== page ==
Coronavirus headlines, combined with overvalued and overbought market conditions, helped cause the fastest stock market correction in history. Here is the S&P 500 chart, which the C Fund tracks:
That brings the S&P 500 back to levels it saw in mid-2019, and not far above some of the peak levels that occurred back in 2018.
This is the fastest that the S&P 500 or Dow have ever fallen 10% from all time highs (which defines a “correction”), even looking back 90 years. There have been bigger and faster drawdowns in the past, including the infamous day in 1987 where markets lost over 20% of their value, but this has been the fastest 10% correction specifically from all time highs, in history.
The C Fund, S Fund, and I Fund all took a fast hit of 10% or more, while the G Fund and F Fund held up. The lifecycle funds, especially the ones on the more conservative end of the spectrum, have also moderated some of the losses thanks to their diversification.
The coronavirus continues to spread outside of China, and has hit Italy, South Korea, Japan, and Iran rather heavily. Japan closed most of its schools nationwide. Saudi Arabia shut down Mecca to foreign pilgrims. France closed the Louvre Museum.
The United States reported its first coronavirus death. It happened in Washington state, and the governor there declared a state of emergency. It remains to be seen how significantly or rapidly it will spread in the United States, and very little testing has been done so far, but the Centers for Disease Control has plenty of information for folks on how to reduce the risk for themselves by taking reasonable precautions.
On Friday, after market hours, we received updated purchasing manager’s index (PMI) figures out of China, which are decent real-time proxies for economic activity. Below 50 on this metric indicates contraction. Both the manufacturing and services metrics took a staggering hit in February due to quarantines and work shutdowns:
In addition to affecting China, this economic halt affects companies in the C Fund, like Apple, because it affects their ability to make products on time, due to supply chain disruptions centered around China.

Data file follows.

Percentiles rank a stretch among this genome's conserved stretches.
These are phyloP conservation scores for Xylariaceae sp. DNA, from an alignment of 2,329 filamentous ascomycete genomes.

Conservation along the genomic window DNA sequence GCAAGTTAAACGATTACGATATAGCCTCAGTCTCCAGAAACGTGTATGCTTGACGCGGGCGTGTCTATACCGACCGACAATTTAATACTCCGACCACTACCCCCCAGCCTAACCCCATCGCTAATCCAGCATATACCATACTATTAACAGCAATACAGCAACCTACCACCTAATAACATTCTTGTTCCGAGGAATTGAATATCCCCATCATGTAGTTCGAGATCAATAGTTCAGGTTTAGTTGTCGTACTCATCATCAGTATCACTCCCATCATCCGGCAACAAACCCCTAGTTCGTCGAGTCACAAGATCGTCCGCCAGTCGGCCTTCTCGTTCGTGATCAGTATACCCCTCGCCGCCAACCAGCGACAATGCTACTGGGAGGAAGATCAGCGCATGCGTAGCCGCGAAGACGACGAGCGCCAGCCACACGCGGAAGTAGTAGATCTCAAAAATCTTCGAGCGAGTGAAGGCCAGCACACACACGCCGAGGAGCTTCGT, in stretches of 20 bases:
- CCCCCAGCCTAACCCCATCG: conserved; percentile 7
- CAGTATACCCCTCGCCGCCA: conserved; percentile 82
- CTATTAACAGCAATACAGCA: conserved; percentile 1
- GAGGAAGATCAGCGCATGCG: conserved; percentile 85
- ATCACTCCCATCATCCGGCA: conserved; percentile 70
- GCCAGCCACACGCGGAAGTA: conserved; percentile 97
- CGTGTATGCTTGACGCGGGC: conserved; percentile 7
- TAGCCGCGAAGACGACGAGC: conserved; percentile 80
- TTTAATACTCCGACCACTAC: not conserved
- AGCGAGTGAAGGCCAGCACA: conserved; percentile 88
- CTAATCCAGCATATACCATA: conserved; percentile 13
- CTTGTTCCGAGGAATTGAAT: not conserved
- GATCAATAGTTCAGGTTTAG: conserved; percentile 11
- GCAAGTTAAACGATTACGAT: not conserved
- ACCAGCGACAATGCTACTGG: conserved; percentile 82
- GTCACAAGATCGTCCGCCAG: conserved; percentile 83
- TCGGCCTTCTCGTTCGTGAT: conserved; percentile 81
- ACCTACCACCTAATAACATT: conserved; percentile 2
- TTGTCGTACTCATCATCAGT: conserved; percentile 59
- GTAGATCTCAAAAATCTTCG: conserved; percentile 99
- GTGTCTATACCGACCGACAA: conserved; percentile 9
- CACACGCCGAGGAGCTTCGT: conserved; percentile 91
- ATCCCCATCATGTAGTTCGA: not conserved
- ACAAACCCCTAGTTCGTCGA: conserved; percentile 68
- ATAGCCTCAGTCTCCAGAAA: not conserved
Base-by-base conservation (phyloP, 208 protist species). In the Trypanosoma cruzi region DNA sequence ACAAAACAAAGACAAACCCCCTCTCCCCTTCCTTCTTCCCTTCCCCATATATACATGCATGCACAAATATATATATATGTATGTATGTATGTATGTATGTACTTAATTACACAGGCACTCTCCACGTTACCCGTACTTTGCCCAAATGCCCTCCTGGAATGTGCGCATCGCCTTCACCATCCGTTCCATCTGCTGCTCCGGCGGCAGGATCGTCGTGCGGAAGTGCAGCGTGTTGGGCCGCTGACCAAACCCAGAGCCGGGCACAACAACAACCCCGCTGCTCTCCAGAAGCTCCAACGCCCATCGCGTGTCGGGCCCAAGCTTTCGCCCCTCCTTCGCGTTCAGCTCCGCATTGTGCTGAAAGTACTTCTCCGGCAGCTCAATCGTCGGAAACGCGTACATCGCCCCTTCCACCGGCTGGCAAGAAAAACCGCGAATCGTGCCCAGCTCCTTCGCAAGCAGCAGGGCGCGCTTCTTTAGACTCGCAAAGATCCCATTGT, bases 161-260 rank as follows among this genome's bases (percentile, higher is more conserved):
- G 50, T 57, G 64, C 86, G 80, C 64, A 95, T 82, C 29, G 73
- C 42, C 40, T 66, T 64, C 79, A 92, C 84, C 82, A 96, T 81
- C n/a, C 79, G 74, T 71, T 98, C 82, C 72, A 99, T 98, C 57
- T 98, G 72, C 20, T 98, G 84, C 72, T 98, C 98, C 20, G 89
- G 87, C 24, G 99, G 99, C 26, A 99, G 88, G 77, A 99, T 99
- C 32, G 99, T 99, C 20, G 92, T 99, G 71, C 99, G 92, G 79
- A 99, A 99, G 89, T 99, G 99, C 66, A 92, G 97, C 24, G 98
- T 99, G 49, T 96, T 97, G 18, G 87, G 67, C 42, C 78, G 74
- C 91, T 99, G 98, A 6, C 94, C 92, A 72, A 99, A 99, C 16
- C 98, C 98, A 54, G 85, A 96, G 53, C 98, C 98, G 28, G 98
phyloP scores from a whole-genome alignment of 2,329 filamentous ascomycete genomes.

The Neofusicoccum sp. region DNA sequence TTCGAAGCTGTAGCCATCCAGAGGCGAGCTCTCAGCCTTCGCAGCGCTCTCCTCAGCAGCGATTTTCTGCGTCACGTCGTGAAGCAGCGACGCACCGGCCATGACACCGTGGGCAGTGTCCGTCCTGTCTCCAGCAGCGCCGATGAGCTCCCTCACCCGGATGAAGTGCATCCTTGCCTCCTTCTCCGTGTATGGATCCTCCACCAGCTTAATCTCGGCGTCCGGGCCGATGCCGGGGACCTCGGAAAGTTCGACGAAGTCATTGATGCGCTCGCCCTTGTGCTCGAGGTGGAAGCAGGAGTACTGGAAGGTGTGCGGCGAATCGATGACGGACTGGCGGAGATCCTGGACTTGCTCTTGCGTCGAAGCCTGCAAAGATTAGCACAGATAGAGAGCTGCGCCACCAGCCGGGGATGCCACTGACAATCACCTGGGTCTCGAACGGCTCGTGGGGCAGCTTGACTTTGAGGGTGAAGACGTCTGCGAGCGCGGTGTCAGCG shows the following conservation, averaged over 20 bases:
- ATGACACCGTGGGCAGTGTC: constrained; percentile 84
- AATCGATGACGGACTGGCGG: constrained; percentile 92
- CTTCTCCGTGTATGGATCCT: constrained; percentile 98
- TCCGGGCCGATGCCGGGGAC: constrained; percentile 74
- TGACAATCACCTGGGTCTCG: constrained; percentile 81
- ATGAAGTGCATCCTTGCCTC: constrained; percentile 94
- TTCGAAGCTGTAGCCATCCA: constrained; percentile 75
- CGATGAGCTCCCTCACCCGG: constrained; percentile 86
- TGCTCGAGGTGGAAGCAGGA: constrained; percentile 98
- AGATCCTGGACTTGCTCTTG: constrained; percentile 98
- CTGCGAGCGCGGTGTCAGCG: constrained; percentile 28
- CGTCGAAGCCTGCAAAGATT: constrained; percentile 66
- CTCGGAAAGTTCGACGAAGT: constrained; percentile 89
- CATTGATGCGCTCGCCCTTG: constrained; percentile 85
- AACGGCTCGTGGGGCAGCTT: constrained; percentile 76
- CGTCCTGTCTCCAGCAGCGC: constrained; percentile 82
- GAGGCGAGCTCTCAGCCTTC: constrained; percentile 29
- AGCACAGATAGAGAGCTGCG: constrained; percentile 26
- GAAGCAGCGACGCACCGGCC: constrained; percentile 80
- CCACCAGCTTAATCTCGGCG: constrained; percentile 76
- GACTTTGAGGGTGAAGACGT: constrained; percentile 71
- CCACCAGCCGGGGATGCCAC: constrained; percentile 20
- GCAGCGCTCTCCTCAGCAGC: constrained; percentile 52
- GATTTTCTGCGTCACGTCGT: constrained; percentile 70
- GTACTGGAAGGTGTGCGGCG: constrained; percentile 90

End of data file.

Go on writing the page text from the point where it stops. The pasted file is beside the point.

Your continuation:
The U.S. Business Cycle
From an economic point of view, this virus is hitting during a time when the U.S. business cycle was already in a somewhat weak period, with decelerating growth across multiple metrics.
As this heat map of indicators shows, the U.S. economy experienced a significant slowdown in 2015/2016, re-accelerated in 2017/2018, and since 2019 has been back in slowdown territory.
The chart starts from the bottom and goes up over five years (20 quarters), and each column represents one of the economic indicators. As you can see, we had a significant slowdown in the 2015/2016 timeframe, re-accelerated during 2017/2018, and since late 2018 and 2019 we have been in another slowing phase.
Heat Map Indicators Referenced:
• Real Gross Domestic Product
• Industrial Production
• Advance Retail Sales Excluding Food Services
• Total Construction Spending
• Capital Goods Orders, Nondefense, Excluding Aircraft
• Exports of Goods and Services
• Imports of Goods and Services
• All Employees, Total Nonfarm
• 10 Year Minus 3 Month Yield Curve
• Consumer Prices, All Urban Consumers, All Items in City Average
Overall, it is weeks like this past one that show how important diversification is to reduce fast losses, especially as you move closer to retirement. The Lifecycle funds provide the easiest path to diversification, and other accounts outside of the TSP can be used to add additional asset classes if preferred.